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Evaluating the core microbiome of Manduca sexta

Johnson, Macy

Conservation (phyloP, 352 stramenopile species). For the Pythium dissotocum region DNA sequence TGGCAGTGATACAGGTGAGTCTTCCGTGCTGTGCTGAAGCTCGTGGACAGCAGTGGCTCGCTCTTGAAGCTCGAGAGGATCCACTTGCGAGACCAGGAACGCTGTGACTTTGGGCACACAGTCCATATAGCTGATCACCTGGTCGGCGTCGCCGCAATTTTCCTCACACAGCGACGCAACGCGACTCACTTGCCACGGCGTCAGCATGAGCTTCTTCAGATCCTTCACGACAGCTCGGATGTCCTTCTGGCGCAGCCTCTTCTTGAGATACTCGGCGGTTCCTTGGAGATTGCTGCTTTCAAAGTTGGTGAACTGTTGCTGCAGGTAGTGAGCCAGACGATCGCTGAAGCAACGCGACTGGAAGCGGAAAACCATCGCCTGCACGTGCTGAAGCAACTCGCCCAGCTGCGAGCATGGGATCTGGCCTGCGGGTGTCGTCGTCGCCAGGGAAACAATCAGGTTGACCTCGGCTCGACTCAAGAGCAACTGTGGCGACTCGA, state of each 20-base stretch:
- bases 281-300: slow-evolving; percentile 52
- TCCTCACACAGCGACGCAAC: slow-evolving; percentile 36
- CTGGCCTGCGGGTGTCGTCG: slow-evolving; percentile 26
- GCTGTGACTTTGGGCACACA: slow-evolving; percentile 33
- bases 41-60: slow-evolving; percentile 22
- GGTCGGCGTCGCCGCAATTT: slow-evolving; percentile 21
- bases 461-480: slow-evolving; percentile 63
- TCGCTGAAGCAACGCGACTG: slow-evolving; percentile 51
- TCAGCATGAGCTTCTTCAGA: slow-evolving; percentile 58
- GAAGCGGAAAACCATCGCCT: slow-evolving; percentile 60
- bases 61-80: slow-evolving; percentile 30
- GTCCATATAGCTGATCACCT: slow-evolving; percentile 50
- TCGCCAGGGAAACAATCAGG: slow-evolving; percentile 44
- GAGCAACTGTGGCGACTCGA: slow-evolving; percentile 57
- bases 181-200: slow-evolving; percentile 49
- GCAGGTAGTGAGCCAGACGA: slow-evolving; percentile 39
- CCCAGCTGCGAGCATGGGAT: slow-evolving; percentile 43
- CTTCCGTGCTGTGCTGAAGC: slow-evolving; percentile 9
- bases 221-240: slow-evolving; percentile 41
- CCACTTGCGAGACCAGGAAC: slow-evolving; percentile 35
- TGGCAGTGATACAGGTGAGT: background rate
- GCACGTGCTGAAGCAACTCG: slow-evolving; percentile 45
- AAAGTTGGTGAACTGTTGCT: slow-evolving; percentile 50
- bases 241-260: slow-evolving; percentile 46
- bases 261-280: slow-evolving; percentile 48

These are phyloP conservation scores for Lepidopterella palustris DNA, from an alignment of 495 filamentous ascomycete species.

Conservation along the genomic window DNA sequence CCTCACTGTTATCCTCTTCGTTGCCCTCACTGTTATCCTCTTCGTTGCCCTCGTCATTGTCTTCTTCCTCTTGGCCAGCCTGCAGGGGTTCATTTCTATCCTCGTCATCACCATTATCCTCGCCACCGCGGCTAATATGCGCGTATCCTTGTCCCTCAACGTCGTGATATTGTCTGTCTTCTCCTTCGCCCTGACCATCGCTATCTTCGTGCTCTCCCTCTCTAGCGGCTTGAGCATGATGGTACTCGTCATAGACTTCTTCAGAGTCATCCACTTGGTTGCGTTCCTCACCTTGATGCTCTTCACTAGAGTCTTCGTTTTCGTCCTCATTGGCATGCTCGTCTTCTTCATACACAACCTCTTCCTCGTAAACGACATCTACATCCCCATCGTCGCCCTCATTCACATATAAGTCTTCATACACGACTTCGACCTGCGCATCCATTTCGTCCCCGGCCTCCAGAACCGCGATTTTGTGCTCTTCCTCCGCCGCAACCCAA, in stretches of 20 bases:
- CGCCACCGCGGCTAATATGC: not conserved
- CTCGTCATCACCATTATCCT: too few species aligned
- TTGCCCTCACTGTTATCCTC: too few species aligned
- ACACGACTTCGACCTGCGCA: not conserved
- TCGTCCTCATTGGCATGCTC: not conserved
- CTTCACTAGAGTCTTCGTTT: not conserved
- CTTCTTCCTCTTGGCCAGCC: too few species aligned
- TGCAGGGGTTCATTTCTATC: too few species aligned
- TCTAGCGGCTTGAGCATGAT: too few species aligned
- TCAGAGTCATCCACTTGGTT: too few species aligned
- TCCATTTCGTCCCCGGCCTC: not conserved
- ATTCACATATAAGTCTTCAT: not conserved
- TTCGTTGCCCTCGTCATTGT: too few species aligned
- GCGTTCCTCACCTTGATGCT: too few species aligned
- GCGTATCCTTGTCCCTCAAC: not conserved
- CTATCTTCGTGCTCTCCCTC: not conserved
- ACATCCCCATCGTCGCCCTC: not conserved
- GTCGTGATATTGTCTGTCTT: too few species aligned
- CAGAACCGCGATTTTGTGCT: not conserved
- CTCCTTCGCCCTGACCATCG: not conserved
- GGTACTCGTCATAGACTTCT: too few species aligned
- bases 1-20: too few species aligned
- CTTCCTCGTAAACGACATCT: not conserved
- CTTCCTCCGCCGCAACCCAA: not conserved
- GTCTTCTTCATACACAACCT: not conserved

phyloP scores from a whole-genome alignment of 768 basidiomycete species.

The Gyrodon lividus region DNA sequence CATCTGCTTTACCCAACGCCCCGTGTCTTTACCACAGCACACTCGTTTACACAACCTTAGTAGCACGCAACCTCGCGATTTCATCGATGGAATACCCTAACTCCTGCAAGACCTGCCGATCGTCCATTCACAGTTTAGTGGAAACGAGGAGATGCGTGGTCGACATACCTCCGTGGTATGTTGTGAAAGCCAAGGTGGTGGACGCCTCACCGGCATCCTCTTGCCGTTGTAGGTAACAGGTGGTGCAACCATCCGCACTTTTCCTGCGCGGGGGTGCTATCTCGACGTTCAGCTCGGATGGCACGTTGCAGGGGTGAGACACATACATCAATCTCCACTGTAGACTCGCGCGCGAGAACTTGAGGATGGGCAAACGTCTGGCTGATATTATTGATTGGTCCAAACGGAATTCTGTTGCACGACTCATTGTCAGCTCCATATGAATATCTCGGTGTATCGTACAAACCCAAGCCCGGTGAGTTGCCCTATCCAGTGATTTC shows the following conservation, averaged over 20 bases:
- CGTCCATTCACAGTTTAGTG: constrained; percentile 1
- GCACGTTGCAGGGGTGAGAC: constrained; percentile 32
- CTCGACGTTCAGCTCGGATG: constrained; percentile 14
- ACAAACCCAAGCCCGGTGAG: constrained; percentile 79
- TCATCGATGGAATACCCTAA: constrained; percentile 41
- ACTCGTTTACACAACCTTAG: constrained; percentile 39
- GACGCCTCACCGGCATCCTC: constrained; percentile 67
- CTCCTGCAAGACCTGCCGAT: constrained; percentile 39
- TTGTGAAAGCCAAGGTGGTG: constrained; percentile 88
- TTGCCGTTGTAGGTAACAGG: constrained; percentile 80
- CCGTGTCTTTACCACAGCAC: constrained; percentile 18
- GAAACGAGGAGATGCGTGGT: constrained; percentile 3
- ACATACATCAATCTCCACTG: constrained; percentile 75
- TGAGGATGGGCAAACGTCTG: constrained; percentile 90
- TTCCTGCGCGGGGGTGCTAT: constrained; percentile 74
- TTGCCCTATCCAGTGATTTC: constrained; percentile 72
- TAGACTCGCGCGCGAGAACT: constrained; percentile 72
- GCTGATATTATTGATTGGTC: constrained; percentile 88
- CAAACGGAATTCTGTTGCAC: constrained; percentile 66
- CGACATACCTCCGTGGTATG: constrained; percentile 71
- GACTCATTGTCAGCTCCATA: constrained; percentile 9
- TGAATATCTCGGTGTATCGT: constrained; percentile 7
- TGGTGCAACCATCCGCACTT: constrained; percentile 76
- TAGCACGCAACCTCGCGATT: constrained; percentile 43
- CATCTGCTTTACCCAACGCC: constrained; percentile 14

Microbiomes are complex communities of microorganisms that colonize many surfaces of an animal's body, especially those niches lined with carbohydrate-rich mucosal layers such as the eyes, male and female reproductive tracts, and the gastrointestinal tract. While a vast majority of data from microbiome studies has relied almost extensively on metagenomics-based approaches to identify individual species within these small complex communities, the contributions of these communities to host physiology remain poorly understood. We used a combination of culture- and non culture-based approaches to identify and begin functionally characterizing microbial inhabitants stably colonized in the midgut epithelium of the invertebrate model Manduca sexta (tobacco hornworm), an agriculture pest of Nicotiana attenuata (wild-tobacco) and many additional solanaceous plants.